KENOSHA -- The five-month battle over faulty flooring at a playground for special needs kids has come to an end.
After months of talks, the City of Kenosha is ready to move forward with a half-million dollar fix. The Dream Playground's been shut down since March because its flooring was deemed unsafe.
So many people put their time and money into this park that this is a welcome sight.
Amity Forsythe and Dano Underwood long to get back inside. The gate's been locked since March.
"I was very sad. I was like awww," said Forsythe.
The Dream Playground is all-inclusive, with swings and a merry go-round for children with special needs. It opened October 10th.
"3,000 people came together and put this playground together, and that in itself makes the story so miraculous," said Tammy Conforti, Dream Playground president and founder.
Sadly, five months later, tests determined 15,000 square feet of rubber flooring were defective.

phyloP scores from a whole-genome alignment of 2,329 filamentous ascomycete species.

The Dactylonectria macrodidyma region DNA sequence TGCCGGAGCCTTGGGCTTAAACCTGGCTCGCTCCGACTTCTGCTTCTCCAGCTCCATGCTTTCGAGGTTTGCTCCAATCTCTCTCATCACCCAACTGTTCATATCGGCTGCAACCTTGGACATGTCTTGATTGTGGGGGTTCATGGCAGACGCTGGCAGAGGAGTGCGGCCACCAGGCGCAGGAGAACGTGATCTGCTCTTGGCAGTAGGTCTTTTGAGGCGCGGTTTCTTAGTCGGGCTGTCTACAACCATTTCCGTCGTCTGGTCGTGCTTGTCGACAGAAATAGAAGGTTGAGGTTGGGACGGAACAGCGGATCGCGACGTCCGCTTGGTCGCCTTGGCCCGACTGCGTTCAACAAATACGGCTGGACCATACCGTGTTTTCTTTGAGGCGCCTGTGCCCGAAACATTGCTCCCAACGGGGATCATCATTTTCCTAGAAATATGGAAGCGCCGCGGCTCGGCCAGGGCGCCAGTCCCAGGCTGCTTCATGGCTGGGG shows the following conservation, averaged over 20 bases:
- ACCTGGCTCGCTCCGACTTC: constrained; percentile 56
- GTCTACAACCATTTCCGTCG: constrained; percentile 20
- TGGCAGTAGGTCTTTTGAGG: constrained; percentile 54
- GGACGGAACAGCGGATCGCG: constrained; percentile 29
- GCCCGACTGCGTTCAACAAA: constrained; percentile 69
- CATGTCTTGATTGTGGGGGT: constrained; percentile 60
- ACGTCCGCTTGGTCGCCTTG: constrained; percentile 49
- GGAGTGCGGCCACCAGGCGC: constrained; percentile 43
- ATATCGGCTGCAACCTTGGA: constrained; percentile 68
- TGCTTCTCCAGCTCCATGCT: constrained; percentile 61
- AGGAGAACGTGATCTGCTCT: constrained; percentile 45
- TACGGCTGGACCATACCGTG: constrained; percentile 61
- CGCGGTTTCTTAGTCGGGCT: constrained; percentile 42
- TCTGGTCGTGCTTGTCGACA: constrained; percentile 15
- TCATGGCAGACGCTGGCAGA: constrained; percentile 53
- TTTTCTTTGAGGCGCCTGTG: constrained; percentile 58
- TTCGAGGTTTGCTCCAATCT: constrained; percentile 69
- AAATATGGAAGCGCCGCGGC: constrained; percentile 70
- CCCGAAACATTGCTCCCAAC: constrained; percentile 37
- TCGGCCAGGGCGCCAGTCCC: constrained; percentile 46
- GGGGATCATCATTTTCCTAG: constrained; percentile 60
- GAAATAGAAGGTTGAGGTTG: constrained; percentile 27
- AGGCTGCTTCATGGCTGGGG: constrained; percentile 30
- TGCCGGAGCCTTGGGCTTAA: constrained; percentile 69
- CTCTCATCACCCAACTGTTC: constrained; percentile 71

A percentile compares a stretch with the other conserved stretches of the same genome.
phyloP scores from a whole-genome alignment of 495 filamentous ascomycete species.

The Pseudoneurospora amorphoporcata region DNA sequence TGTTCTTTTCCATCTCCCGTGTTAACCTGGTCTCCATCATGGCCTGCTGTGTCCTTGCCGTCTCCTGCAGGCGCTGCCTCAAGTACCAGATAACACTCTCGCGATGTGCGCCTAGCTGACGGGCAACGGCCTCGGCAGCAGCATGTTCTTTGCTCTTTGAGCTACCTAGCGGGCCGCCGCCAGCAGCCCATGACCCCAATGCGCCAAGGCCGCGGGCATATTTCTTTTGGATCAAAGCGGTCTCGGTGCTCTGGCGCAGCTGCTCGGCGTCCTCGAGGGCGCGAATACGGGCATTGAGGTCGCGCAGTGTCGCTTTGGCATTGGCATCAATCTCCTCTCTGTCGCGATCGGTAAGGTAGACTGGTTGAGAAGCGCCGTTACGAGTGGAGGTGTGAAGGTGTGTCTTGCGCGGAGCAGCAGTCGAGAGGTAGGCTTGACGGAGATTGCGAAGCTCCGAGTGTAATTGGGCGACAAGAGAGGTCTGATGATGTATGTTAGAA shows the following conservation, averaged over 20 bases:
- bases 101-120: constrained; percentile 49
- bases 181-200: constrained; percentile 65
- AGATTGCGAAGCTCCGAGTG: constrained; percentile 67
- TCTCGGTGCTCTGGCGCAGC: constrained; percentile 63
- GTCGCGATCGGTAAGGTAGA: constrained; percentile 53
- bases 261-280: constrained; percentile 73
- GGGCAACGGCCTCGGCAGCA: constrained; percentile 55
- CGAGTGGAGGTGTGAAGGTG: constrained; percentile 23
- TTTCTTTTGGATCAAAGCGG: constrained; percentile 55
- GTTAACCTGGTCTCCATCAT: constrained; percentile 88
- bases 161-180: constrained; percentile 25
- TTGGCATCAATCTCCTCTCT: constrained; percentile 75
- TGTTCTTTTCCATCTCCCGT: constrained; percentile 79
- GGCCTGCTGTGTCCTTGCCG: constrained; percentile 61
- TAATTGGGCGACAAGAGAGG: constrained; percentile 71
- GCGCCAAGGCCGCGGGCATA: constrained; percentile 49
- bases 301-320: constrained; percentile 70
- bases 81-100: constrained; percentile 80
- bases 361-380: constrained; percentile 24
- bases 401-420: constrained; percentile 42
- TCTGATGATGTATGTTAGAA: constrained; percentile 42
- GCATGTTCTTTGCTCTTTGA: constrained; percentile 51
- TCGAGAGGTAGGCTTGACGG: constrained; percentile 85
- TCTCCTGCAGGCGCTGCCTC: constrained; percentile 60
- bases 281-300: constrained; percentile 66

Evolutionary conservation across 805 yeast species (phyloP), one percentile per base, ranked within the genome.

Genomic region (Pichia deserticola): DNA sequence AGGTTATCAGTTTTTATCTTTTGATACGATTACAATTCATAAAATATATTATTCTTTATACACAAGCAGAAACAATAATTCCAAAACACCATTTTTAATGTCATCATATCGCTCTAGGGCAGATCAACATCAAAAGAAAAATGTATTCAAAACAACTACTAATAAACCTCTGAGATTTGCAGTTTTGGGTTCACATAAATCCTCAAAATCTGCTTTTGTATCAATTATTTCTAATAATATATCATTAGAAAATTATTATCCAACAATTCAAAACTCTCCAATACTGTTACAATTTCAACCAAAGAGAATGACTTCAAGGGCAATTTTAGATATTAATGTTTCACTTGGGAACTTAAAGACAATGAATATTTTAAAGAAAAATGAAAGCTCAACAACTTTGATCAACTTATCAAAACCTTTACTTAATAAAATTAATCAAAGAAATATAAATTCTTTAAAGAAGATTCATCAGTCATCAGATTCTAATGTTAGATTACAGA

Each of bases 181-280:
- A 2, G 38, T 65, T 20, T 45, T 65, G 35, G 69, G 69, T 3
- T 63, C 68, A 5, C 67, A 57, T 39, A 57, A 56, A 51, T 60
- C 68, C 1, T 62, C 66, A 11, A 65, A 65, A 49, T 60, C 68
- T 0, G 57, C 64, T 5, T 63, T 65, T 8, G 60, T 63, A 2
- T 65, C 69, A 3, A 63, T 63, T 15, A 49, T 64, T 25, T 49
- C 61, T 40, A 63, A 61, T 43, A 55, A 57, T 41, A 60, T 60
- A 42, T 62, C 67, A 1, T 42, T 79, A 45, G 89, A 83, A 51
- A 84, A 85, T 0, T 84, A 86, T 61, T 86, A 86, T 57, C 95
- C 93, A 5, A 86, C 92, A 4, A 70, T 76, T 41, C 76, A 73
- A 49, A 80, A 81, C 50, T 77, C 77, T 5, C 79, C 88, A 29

"It meant that children who had disabilities again in our playground were sitting on the sidelines once again," said Conforti.
The city considered suing the original contractor, but this week came to an agreement.
"The settlement is for approximately $230,000 that will help offset part of the new project costs," said Matt Knight, city attorney.
The new project costs $588,000, but the city attorney says it will not cost tax payers a dime. It will be paid in part by a tax increment district - and rent collected from cell phone towers in Kenosha.
"Those towers are all located in city parks. As we approve the cell tower leases, all of that money was specifically directed for park use," said Knight.
The work's expected to take at least seven weeks.
"I think it's just going to be a very emotional day when the playground reopens and we see the smiles on the faces of the children and we hear the sounds of their laughter," said Conforti.